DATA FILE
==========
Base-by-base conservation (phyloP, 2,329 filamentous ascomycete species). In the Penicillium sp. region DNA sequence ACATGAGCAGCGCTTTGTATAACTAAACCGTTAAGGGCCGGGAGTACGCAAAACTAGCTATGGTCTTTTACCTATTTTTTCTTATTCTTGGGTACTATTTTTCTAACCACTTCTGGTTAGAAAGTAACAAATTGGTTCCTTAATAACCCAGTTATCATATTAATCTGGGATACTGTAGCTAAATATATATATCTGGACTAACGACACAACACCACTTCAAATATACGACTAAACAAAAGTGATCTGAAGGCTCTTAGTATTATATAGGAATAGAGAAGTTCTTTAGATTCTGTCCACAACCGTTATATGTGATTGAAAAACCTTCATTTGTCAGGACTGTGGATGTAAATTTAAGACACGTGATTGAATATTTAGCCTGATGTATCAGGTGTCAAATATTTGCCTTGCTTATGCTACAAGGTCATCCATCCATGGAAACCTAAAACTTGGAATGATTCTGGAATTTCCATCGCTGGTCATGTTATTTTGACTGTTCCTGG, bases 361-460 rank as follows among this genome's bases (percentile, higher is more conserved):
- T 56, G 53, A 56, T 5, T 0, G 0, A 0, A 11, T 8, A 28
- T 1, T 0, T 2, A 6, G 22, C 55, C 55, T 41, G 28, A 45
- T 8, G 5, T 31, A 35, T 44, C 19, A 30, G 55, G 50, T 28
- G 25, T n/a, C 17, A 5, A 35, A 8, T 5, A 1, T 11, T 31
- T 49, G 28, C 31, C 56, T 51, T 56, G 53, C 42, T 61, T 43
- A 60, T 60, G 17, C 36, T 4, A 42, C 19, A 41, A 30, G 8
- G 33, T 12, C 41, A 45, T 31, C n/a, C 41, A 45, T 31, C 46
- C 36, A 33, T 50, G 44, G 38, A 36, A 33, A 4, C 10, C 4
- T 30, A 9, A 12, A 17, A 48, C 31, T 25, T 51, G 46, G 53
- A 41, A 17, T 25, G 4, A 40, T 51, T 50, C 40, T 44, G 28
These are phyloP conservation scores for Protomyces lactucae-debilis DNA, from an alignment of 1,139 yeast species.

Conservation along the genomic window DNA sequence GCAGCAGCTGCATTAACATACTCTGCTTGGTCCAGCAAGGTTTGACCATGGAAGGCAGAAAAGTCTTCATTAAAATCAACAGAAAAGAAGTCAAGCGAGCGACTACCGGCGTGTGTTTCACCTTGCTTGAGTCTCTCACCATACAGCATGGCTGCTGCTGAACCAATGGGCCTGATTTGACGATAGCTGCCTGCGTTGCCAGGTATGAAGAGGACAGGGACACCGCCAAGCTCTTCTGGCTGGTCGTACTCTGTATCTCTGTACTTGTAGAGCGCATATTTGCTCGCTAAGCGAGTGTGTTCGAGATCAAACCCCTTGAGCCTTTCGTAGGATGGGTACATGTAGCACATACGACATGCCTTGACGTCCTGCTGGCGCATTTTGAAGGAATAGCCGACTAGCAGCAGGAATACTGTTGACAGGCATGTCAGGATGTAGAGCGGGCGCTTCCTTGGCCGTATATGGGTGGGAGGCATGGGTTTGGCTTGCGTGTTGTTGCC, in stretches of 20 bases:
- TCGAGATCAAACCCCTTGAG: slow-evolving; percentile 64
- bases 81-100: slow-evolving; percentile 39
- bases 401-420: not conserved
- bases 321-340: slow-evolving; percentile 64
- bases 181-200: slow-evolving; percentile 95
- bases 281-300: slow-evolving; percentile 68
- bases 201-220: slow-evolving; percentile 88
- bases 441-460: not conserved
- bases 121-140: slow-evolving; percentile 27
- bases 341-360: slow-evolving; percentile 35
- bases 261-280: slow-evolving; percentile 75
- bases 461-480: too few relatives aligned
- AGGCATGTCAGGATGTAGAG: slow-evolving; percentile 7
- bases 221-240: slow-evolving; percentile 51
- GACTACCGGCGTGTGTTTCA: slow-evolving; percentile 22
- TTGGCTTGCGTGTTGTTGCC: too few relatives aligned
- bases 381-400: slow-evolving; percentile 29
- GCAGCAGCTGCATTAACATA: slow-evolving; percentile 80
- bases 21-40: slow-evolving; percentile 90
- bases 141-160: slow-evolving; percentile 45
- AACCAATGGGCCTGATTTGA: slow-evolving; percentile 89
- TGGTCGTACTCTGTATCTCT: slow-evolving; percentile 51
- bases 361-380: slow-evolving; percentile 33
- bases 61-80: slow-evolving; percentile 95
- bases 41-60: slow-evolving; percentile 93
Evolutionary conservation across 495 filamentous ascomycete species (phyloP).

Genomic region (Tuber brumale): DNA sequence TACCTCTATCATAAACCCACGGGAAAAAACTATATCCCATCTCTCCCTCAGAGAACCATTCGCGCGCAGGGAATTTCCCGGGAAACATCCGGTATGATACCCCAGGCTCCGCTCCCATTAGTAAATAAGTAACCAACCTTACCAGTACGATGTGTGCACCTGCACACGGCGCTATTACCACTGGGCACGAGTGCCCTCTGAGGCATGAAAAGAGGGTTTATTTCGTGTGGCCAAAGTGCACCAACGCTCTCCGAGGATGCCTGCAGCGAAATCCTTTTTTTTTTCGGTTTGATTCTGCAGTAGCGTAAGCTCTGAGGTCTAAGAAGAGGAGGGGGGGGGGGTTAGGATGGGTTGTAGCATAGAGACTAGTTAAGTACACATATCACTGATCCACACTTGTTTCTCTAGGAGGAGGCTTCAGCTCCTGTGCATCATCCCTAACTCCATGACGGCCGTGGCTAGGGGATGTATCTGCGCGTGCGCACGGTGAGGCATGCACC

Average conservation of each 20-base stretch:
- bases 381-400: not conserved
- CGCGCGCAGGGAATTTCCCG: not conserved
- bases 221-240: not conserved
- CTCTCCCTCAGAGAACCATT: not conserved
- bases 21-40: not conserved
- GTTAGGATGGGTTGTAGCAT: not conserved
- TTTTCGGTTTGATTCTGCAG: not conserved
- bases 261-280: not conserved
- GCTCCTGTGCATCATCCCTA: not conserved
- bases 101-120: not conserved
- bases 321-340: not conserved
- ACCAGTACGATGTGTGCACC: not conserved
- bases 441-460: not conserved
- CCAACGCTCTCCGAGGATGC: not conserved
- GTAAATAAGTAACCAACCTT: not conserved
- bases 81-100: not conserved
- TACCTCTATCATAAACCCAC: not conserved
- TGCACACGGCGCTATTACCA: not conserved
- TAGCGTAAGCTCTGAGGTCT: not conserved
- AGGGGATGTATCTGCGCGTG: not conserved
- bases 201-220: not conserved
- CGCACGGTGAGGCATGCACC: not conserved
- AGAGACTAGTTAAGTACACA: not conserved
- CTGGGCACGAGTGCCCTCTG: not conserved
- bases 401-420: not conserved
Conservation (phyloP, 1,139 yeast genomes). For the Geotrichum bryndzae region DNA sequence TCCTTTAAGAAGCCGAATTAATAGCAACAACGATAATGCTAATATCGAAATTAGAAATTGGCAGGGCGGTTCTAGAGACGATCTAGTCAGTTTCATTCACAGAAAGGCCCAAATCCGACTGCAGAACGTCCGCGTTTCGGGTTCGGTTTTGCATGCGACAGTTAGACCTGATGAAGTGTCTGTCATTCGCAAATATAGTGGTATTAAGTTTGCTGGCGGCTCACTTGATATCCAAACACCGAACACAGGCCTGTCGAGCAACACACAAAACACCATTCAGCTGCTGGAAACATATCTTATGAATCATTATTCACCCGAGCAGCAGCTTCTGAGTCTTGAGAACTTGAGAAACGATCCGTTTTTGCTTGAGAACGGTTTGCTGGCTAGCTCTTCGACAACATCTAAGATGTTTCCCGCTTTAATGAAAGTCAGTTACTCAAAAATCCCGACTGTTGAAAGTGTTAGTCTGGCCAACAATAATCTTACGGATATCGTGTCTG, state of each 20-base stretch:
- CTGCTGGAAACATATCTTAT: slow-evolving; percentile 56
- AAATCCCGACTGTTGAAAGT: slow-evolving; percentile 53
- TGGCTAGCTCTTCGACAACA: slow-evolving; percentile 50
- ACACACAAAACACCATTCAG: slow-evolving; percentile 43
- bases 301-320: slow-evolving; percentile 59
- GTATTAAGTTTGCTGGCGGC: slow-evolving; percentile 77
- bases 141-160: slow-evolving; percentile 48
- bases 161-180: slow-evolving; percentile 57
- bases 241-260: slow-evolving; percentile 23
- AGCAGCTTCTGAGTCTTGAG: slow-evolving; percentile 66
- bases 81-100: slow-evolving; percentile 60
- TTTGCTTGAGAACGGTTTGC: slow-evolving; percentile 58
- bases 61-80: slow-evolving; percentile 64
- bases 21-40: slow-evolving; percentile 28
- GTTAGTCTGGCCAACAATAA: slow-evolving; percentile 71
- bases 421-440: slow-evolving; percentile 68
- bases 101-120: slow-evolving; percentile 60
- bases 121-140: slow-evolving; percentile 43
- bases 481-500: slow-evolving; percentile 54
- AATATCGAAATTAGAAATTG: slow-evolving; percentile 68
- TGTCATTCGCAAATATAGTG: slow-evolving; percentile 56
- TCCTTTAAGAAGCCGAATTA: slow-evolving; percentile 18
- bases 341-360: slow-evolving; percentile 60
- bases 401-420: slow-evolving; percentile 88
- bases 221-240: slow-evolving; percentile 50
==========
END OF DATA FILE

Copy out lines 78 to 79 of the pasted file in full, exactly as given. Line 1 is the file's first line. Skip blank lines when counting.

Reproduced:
- bases 81-100: slow-evolving; percentile 60
- TTTGCTTGAGAACGGTTTGC: slow-evolving; percentile 58